Obsolete Technology Band

Radiohead held a contest for fans to remix the single Nude from their album In Rainbows. Frontman Thom Yorke mentioned on NPR that the contest was essentially a joke, since the Nude track is recorded at 6/8 timing and 63bpm, much slower than traditionally mixed music. The above video from [James Houston] is one of the most creative entries. Using old computer hardware he has recreated the track in a very unique way. He uses a Sinclair ZX Spectrum for the guitar track, a dot matrix printer for the drums, a scanner for bass, and a hard drive array for vocals.

Want to make your own band with obsolete technology? Click through for a few pointers to get you started.

Scanners used to be the hot peripherals of their day; now many are reduced to collecting dust. Revive these relics and put them to good use as instruments.

In the Radiohead video we saw an array of hard drives used as speakers. Afrotechmod created the video above featuring the Star Wars theme. He wired the audio input directly to the coils used to control head and platter motion. Since all hard drives are different it may take a little poking around to get the desired effect.

Dot matrix printers are well known for their iconic sounds. In the above video, [Sue Harding] tells us about her experiences with them and how she plays around with color and character density to create new sounds.

Lastly, we have the Sinclair ZX Spectrum. While it’s not entirely clear what program is being used, there are quite a few audio trackers available for the platform. The video above is a ZX Spectrum demo made by Digital Reality.

[via Waxy]

31 thoughts on “Obsolete Technology Band

  1. It brought a tear to my eye. The slow start with the program loading and the printer clunking away left me completely unprepared for how wondrous the scratchy hard drive recreation of Thom Yorke’s voice is, and that scanner is perfect for the song.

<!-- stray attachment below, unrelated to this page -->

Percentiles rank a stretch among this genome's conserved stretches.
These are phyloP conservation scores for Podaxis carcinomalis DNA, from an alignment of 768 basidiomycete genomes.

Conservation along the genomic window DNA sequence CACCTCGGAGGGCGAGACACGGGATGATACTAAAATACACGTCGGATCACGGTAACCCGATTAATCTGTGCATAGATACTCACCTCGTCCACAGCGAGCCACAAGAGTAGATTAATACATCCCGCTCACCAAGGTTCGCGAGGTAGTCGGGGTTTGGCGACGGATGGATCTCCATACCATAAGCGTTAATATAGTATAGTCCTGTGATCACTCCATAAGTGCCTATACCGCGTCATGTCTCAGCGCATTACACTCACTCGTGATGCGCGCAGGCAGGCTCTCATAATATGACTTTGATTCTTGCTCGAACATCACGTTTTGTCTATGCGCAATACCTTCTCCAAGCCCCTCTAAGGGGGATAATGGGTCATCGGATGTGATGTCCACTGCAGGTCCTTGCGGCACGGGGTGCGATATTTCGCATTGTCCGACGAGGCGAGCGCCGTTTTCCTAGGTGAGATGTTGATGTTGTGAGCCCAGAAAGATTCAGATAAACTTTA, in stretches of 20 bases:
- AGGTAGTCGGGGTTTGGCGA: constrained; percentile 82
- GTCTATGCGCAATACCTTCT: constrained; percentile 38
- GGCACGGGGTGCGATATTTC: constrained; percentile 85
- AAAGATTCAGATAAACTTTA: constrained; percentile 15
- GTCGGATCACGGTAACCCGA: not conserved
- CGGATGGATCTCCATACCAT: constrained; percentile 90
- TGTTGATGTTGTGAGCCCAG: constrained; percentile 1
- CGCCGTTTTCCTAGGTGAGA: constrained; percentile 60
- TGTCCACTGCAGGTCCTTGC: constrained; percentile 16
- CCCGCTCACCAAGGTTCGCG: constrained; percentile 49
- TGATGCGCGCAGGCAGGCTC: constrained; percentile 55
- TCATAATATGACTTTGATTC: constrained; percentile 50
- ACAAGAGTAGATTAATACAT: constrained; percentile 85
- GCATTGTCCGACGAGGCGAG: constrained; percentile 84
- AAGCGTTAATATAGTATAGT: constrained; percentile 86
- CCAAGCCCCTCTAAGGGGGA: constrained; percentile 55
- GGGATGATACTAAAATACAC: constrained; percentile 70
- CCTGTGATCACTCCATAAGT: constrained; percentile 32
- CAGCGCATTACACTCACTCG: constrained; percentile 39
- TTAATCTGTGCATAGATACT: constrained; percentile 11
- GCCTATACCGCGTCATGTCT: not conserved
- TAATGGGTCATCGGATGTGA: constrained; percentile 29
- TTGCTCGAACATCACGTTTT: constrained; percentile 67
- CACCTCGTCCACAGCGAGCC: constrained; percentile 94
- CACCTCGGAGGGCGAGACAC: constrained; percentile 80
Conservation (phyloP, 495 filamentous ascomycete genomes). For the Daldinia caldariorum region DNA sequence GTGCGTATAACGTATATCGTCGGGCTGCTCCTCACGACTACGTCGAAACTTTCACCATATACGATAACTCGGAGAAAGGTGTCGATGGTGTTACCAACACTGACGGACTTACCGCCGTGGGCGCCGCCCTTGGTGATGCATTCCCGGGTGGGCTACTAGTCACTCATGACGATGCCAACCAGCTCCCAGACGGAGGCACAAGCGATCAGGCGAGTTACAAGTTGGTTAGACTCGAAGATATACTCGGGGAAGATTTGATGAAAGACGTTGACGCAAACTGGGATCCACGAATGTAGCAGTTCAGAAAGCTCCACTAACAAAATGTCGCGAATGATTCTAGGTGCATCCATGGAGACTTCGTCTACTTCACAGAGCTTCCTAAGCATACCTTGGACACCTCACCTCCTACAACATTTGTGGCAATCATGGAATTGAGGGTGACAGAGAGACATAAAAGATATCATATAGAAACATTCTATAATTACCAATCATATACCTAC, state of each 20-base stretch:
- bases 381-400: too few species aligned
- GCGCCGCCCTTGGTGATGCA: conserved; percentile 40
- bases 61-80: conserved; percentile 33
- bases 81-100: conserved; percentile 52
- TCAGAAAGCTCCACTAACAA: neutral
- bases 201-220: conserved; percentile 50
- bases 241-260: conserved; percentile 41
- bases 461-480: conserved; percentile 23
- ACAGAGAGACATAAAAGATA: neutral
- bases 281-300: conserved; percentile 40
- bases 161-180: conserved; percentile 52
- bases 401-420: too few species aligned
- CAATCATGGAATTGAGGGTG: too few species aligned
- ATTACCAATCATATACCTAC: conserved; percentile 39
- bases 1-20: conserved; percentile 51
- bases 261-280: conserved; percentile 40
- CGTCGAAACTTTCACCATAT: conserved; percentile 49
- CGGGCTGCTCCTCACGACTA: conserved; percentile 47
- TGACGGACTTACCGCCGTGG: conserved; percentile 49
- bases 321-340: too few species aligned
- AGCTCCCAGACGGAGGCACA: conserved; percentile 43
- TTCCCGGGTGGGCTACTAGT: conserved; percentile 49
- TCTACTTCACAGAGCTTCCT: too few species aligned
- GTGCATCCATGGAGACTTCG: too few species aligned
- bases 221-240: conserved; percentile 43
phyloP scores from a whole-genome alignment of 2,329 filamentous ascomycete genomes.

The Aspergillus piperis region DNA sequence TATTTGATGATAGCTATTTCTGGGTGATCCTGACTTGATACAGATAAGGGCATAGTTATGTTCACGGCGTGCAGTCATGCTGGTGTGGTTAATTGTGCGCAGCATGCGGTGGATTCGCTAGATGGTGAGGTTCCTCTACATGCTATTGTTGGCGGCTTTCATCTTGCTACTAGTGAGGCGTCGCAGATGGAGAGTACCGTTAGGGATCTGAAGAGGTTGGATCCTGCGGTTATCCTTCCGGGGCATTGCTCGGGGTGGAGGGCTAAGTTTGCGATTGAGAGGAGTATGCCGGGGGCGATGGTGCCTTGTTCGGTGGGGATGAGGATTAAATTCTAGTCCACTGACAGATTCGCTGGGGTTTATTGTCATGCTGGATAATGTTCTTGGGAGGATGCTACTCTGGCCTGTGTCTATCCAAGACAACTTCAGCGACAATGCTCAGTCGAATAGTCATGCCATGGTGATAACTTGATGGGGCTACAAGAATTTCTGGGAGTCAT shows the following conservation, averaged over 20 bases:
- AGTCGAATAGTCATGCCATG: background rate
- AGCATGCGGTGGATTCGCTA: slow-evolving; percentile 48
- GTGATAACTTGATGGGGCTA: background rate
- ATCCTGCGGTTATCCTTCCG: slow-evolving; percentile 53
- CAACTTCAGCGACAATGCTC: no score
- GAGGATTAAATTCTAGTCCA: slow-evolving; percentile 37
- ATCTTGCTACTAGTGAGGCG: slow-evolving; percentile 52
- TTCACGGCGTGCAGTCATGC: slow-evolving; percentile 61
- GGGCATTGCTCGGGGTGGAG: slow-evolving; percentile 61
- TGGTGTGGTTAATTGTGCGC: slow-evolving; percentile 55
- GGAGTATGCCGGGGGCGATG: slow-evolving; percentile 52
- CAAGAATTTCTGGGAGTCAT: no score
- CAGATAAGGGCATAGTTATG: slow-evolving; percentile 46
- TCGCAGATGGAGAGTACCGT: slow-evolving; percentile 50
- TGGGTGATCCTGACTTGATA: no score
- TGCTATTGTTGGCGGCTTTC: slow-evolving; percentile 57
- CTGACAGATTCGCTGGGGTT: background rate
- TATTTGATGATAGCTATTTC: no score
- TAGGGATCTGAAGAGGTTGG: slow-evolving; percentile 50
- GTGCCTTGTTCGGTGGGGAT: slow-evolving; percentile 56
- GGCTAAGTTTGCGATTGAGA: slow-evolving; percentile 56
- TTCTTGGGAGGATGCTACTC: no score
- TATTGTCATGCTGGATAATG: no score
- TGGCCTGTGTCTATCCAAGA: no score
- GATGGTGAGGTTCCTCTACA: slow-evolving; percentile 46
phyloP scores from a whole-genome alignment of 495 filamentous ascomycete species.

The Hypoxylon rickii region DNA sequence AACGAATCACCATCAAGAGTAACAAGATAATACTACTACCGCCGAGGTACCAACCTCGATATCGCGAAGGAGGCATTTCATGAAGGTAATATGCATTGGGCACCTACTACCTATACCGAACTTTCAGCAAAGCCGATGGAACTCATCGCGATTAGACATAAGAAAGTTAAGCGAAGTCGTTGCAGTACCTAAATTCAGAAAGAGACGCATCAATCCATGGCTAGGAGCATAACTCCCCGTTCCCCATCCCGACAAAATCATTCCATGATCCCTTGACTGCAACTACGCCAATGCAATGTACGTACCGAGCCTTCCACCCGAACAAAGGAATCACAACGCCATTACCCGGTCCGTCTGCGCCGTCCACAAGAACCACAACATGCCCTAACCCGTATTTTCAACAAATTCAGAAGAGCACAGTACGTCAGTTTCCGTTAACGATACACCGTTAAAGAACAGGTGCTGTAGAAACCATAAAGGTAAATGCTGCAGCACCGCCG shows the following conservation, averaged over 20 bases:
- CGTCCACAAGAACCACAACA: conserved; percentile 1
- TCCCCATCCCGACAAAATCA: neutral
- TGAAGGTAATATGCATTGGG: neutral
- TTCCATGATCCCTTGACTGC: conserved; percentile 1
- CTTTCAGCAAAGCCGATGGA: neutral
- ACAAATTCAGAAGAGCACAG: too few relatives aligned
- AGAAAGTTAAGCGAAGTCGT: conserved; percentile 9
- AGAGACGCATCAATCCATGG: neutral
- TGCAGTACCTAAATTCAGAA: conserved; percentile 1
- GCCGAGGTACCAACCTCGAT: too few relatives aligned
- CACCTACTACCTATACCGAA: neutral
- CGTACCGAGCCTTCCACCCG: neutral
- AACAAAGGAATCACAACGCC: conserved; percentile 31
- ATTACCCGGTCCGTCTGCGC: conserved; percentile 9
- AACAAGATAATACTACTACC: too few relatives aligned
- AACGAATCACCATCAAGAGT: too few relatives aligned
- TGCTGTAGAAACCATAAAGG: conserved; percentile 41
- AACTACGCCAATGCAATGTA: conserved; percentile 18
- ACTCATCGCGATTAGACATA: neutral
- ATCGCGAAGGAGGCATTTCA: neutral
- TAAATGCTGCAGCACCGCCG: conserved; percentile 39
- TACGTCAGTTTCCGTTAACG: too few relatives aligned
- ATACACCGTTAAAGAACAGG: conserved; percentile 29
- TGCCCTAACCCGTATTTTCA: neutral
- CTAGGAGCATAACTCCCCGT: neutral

I agree with jack. This piece belongs in a museum, where it can chime out the hour.

  2. I’ve been slowly working up to something like this myself. I have access to a metric buttload of old gear from my personal collction and the computer recycling center (Free Geek Vancouver) I volunteer at. I’ll be sure to let everyone know if I ever finish it.

  3. I’m not at all familiar with the sinclair as it’s a bit before my time but does has anyone ever seen anyone turn one into a circuit bending rig? I mean I know it’s a more of a computer than the typical toys and keyboards used for bending, but is it possible mess with the sound outputs on one of these cause that would be friggin’ sweet.

  4. Gotta give credit where it’s due: that was incredible. And I don’t even listen to Radiohead.

    Also, microphone placement has everything to do with using that scanner as a bass. We all know how noisy the steppers in those things are, but I had no clue that they resonated on the low end so much: maybe it’s the scanner enclosure itself that helps, kind of like a guitar?

  5. The hard drive speakers give a really spooky/ghostly eerie tone to the vocals. Very nicely done! and yes, this does belong in a museum. One question, why so many HD’s as speakers? Does each platter produce a different frequency of the sound or is it for amplitude?

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